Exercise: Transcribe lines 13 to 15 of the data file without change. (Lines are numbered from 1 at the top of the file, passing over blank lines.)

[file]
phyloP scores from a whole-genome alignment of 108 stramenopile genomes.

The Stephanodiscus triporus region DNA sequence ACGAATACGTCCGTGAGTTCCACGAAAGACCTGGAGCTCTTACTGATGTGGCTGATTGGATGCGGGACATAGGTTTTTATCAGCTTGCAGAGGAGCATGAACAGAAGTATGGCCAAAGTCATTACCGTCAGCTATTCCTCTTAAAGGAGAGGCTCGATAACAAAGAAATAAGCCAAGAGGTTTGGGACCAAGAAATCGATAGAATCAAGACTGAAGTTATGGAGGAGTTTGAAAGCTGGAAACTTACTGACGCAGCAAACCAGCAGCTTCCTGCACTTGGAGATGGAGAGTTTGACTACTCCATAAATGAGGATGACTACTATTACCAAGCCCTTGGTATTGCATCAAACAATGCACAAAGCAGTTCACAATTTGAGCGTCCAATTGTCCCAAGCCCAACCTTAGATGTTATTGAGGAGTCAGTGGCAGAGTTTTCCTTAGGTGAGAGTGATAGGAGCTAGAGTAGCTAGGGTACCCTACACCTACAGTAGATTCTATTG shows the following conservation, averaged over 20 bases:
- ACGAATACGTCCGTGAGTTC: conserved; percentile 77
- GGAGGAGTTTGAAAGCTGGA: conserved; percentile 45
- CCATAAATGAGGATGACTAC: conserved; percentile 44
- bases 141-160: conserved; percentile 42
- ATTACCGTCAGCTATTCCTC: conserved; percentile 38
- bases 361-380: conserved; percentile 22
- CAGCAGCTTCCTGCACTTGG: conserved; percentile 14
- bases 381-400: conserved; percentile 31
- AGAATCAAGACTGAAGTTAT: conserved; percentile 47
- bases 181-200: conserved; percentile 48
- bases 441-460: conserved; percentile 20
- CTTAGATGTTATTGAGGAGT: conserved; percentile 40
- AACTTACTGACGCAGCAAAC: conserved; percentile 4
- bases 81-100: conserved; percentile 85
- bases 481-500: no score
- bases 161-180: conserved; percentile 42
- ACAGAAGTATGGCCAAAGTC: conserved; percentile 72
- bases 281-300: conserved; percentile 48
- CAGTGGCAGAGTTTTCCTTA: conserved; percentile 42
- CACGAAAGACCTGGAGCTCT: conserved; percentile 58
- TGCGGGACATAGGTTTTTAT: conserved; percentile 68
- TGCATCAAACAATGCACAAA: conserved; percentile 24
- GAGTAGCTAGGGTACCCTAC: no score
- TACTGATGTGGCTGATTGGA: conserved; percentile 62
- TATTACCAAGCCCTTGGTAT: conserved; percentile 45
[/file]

- bases 441-460: conserved; percentile 20
- CTTAGATGTTATTGAGGAGT: conserved; percentile 40
- AACTTACTGACGCAGCAAAC: conserved; percentile 4